Infantry Carrier Vehicle M1126 Stryker1-7

M1126: General
Date of first accaptance May 2002
Manufacturer GM GDLS Defense Group, L.L.C. Crew
11 men:
  • Commander hull right center
  • Driver in hull left front
  • 9 passengers
M1126: Dimensions
Combat weight ~38,000lbs
Height 122.88"
Length 286.3"
Width 116.43"
Wheel clearance 21"
M1126: Armament
Type Mount Ammunition Traverse Max traverse rate Elevation
.50cal M2HB MG
40mm Automatic Grenade Launcher Mk19 MOD3
Remote weapon system M151E2 2000 rounds .50cal
480 rounds 40mm
60°/sec +55° to -20°
Azimuth and elevtation
Night vision
Thermal for commander, AN/VAS-5 thermal for driver
M1126: Armor
High hard steel structure
Maximum .5"
M1126: Automotive
Engine Caterpillar 3126; 6-cylinder, 4-cycle inline turbocharged diesel
Horsepower 350@2500rpm Fuel capacity 53gal
Transmission Allison MD 3066P, 6 speeds forward, 1 reverse
Steering Hydraulic, steering wheel
Brakes Dual-circuit hydraulic with air-power assist; anti-lock system on rear 3 axles
M1126: Suspension
Type Road wheels Shock absorbers
Hydropneumatic 4/side On each wheel
M1126: Performance
Max level road speed 60mph
Max trench 78"
Max grade 60% Max slideslope 30%
Max vertical obstacle 23"
Min turning diameter 52'
Max fording depth 51"
Cruising range ~330mi, roads
~530km, roads

The Stryker ICV is the basis for a family of vehicles. The vehicles are full time 4-wheel drive with selectable 8-wheel drive, and the front two axles are steered. The transmission includes a 2-speed transfer case. Strykers are fitted with a height management system integrated with the hydropneumatic suspension that allows the vehicles to be lowered for loading aboard transport aircraft. Runflat tire liners are fitted that can sustain speeds of 48kph (30mph) after the tires have been compromised. A central tire inflation system is also mounted, and this has settings for highways, cross-country, snow/mud/sand, and emergency pressure. Strykers are fitted with the FBCB2 (Force XXI Battle Command Brigade and Below) Blue Force Tracker for identifying and transmitting the locations of friendly and enemy forces. Instead of the .50cal MG or 40mm grenade launcher, a 7.62mm M240B machine gun can be mounted on the remote weapon system (RWS) via an adapter, and 3200 7.62mm rounds can be carried. Four 4-barrel 66mm M6 smoke grenade launchers are also mounted on the RWS.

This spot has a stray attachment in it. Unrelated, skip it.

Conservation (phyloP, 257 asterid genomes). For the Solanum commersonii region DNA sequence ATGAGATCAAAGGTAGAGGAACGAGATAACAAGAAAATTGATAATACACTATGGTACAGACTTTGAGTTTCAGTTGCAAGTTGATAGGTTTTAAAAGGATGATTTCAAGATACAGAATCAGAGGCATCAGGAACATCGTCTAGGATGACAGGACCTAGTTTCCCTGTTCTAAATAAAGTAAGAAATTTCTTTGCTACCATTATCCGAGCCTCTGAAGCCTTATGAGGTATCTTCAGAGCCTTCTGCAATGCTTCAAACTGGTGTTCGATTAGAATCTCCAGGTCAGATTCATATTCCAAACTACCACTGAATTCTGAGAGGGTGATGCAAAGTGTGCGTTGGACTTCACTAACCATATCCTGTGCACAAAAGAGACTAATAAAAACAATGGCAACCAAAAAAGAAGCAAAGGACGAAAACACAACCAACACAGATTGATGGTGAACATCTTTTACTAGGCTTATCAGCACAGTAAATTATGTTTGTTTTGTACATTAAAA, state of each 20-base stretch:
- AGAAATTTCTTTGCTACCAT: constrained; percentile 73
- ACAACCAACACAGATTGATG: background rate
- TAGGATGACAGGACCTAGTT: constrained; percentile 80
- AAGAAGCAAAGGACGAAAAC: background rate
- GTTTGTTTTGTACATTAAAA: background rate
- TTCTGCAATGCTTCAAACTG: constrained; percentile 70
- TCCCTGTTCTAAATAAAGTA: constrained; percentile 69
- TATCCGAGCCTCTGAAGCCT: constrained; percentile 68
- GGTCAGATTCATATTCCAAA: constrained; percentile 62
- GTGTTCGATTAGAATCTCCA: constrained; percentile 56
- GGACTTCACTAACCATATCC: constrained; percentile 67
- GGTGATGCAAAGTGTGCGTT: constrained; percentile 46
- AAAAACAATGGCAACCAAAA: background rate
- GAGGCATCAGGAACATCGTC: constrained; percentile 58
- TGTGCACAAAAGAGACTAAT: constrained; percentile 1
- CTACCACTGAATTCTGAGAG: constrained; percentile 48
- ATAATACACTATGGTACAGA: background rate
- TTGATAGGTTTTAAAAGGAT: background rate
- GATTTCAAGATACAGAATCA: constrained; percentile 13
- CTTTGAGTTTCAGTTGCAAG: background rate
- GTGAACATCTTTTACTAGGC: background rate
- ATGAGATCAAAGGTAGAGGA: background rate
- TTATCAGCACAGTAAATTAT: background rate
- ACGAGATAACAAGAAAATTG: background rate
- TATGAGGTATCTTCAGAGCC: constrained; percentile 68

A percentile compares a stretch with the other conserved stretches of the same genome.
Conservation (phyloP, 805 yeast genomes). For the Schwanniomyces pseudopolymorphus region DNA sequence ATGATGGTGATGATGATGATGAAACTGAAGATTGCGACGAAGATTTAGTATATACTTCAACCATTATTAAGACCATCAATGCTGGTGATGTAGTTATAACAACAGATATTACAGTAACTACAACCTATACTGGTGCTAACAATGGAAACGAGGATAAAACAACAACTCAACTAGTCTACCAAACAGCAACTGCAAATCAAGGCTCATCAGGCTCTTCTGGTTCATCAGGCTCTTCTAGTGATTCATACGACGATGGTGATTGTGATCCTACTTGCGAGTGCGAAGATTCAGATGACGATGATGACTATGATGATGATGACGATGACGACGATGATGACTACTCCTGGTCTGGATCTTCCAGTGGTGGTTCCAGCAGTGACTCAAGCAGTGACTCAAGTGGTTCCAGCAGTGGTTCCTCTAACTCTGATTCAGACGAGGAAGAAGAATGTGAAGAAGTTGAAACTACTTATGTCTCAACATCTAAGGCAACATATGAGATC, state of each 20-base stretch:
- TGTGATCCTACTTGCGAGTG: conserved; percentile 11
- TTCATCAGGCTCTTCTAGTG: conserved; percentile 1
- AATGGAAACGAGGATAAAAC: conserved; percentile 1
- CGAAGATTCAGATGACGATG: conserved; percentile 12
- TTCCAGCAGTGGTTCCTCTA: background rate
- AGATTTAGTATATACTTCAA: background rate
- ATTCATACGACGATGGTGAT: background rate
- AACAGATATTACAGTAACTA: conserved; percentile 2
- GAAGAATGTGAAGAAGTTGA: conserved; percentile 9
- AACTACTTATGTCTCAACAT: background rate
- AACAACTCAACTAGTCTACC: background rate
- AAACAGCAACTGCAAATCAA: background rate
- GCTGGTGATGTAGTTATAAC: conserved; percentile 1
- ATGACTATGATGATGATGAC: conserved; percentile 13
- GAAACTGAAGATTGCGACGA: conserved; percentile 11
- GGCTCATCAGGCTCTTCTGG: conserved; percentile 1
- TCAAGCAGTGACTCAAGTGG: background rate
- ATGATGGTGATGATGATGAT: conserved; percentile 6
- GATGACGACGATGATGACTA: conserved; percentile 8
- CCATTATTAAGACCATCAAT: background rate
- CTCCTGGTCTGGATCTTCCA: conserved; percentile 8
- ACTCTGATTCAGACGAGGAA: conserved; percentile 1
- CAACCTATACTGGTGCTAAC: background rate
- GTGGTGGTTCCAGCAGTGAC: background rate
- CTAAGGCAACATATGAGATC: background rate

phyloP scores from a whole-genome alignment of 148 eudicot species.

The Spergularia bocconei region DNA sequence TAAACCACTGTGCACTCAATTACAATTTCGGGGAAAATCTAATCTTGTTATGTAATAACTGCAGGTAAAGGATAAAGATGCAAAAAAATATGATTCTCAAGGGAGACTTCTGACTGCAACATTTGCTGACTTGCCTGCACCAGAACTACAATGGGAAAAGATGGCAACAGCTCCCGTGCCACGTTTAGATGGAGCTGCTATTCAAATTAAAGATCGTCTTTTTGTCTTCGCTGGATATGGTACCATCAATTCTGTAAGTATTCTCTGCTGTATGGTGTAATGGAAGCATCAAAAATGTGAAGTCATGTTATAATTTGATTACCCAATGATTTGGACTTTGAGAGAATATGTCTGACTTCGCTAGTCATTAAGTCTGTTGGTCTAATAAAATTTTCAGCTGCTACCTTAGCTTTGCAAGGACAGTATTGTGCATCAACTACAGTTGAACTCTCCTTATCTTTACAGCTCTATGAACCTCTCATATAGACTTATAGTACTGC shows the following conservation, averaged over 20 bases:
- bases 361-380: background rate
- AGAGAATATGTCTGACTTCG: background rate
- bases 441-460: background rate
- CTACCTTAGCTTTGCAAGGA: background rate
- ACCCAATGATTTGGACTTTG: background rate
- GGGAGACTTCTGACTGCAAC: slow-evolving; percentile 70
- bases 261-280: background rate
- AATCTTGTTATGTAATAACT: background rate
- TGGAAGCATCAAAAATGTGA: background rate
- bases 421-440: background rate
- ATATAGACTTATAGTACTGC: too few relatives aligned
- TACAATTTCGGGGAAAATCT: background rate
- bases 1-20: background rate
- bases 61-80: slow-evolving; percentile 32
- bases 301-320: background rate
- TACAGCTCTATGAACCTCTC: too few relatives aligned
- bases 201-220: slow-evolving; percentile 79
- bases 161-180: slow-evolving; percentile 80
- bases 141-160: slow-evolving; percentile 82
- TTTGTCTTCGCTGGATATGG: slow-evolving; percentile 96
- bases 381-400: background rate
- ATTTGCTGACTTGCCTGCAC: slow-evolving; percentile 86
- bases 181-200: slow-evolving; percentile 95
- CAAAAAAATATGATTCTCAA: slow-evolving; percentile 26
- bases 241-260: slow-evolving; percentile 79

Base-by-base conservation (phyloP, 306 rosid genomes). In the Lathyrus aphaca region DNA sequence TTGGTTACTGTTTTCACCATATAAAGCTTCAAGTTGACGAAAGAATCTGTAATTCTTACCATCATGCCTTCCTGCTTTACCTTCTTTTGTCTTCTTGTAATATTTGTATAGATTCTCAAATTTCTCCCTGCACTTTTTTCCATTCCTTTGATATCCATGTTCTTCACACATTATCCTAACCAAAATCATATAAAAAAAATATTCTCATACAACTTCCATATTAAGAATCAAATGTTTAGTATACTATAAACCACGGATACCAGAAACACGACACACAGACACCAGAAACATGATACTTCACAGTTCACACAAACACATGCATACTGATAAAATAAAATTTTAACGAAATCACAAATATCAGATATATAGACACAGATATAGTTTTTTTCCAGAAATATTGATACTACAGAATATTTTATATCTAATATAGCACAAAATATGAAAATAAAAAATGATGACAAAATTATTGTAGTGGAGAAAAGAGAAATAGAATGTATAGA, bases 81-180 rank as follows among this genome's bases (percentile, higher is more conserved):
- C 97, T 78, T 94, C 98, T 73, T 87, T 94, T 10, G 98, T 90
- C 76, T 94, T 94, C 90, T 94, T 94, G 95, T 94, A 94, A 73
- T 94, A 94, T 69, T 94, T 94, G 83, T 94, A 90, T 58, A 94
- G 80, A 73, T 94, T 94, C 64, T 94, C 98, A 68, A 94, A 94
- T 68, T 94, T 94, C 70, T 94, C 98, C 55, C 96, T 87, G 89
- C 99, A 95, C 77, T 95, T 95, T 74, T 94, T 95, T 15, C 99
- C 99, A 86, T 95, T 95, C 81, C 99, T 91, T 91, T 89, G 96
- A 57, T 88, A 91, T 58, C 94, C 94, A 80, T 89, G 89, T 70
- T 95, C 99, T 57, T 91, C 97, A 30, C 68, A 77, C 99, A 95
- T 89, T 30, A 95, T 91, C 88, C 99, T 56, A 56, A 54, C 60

The vehicle commander sits behind the engine on the right side of the vehicle, directly behind the RWS. The commander has two monitors, one directly in front of him for the RWS fire control unit--which can also show the image from the driver's thermal viewer--and one to his front left for the FBCB2 system. The infantry squad leader sits beside the commander, and is provided with a video display terminal that can show images from the RWS, driver's thermal viewer, FBCB2 system, vehicle diagnostic systems, or integral training software. The infantry squad uses a rear ramp for entry and egress, and a door is built into the right side of the ramp. Two inboard-facing benches are provided, seating five men on the left side and four opposite them. The vehicle commander and squad leaders have roof hatches, two air guard hatches are placed in the rear roof, and a side escape hatch is found between the second and third axles on the hull's upper left side. A 21,000lb- (9525kg-) self-recovery winch is mounted behind the driver's hatch.

Strykers can resist 7.62mm machine gun fire with their armor base, and up to 14.5mm machine gun fire all-around when fitted with MEXAS 2C armor tiles. Slat armor can also be mounted to help protect against antitank rockets. The slat armor arrays add ~2,200kg (~4,850lbs) to the vehicle's weight, which can adversely affect the central tire inflation system as well as the vehicle's handling.

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  1. Rottman, Gordon L. Stryker Combat Vehicles. Long Island City, NY: Osprey Publishing Ltd., 2006.
  2. Zwilling, Ralph. Stryker IAV in Detail, Part One. Prague: František Kořán RAK, 2007.
  3. "M1126 Stryker Infantry Carrier Vehicle." 7 Jul 2011. 3 Feb 2015 <>.
  4. "Stryker Armored Vehicle." 7 Jul 2011. 3 Feb 2015 <>.
  5. General Dynamics Land Systems. "Stryker ICV." 3 Feb 2015 <>.
  6. Kable. "Stryker Armoured Combat Vehicle Family - Army Technology." Army Technology. 3 Feb 2015 <>.
  7. Reardon, Mark J., and Jeffery Charlston. From Transformation to Combat: The First Stryker Brigade at War. Washington, DC: Center of Military History, United States Army, 2007.

Last updated 28 Jul 2017.
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